The threshold for considering antibiotics for patients with a suspected or confirmed bacterial RTI should be low for
those who are at high risk of complications due to compromised immune function, such as people with:8
- Immune suppression
- Significant heart, lung, renal, liver, metabolic, autoimmune or neuromuscular disease, e.g. heart failure, COPD, bronchiectasis,
severe asthma, diabetes
- History of premature birth (younger children)
- History of hospitalisations, particularly in the past year
N.B. Ensure that the same threshold for prescribing is applied to PSO antibiotics as for a regular prescription.
For information on antibiotic prescribing regimens for respiratory tract and ear infections see:
For further information on symptomatic treatments, see: www.bpac.org.nz/2018/cold-season.aspx
Table 1. Upper respiratory tract infection (URTI) symptoms and associated conditions, duration of symptoms,
indication for antibiotic treatment and supportive treatments9
|URTI symptom or associated condition
|Indication for antibiotic treatment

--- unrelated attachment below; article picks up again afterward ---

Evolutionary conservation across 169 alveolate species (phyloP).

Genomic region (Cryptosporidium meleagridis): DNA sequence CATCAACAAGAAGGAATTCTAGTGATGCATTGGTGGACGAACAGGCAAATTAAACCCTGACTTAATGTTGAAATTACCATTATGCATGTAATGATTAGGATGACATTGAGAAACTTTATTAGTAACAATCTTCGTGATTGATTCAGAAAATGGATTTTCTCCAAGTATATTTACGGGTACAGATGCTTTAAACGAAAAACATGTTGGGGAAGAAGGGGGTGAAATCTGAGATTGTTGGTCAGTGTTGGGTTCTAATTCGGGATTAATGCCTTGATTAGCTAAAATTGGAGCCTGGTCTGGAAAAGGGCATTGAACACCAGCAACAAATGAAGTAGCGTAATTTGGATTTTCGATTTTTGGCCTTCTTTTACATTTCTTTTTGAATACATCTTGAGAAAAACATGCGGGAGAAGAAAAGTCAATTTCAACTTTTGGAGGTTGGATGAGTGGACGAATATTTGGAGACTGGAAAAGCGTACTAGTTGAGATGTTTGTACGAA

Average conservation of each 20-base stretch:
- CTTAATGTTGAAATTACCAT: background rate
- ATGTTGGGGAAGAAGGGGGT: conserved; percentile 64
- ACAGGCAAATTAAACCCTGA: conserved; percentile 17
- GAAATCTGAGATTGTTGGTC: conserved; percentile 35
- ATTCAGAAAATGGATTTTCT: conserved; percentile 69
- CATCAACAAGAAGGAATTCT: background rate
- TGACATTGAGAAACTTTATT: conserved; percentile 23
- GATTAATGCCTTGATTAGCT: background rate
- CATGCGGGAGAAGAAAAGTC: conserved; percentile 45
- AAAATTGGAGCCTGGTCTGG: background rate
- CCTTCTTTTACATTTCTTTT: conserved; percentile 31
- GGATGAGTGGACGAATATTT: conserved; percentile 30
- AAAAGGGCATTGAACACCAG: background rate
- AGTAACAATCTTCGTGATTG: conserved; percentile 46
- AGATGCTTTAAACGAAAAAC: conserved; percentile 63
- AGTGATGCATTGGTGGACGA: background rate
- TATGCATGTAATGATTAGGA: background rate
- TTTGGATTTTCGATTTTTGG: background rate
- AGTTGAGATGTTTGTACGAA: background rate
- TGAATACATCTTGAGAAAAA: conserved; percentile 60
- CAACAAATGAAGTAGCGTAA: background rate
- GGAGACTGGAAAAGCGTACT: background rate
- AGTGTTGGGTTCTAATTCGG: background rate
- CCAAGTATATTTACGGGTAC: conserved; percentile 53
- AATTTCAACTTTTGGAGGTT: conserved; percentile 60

|Supportive treatments that may provide symptomatic relief10
Refer to the bpacnz antibiotic guide for treatment regimens:
N.B. Broad spectrum antibiotics such as amoxicillin clavulanate are never indicated for URTIs.
For further information about these options, see: www.bpac.org.nz/2018/cold-season.aspx
(including pharyngitis and tonsillitis)
Antibiotics are not required in most cases unless Group A Streptococcus (GAS) positive and at high risk of rheumatic
fever, due to:
- Personal, family or household history of rheumatic fever
- Two or more of the following: Māori or Pacific ethnicity, age 3–35 years, living in crowded/low socioeconomic circumstances
Antibiotics are indicated if peritonsillar cellulitis or abscess (quinsy) develops, but it is usually appropriate
to refer these patients to hospital. Patients who develop scarlet fever require antibiotic treatment.
Over-the-counter (OTC) lozenges or throat sprays containing an analgesic, NSAID or antiseptic
Up to four weeks
Antibiotics are not required in most cases.
Antibiotics are indicated for:
- All cases of suspected pneumonia, typically diagnosed by a combination of:11,12
- Respiratory rate ≥ 20 per minute
- Temperature ≥ 38°C
- Pulse rate > 100 per minute
- Crackles on auscultation
- Dullness to percussion
- Oxygen saturation ≤ 95%
- Pertussis; if within three weeks of onset, cough of unknown duration, pregnant women, high risk contacts
Honey (limited evidence for benefit in children aged over one year; not recommended in children aged under one
year due to a risk of botulism)13
There is a lack of evidence supporting the effectiveness of OTC cough suppressants; cough is a protective reflex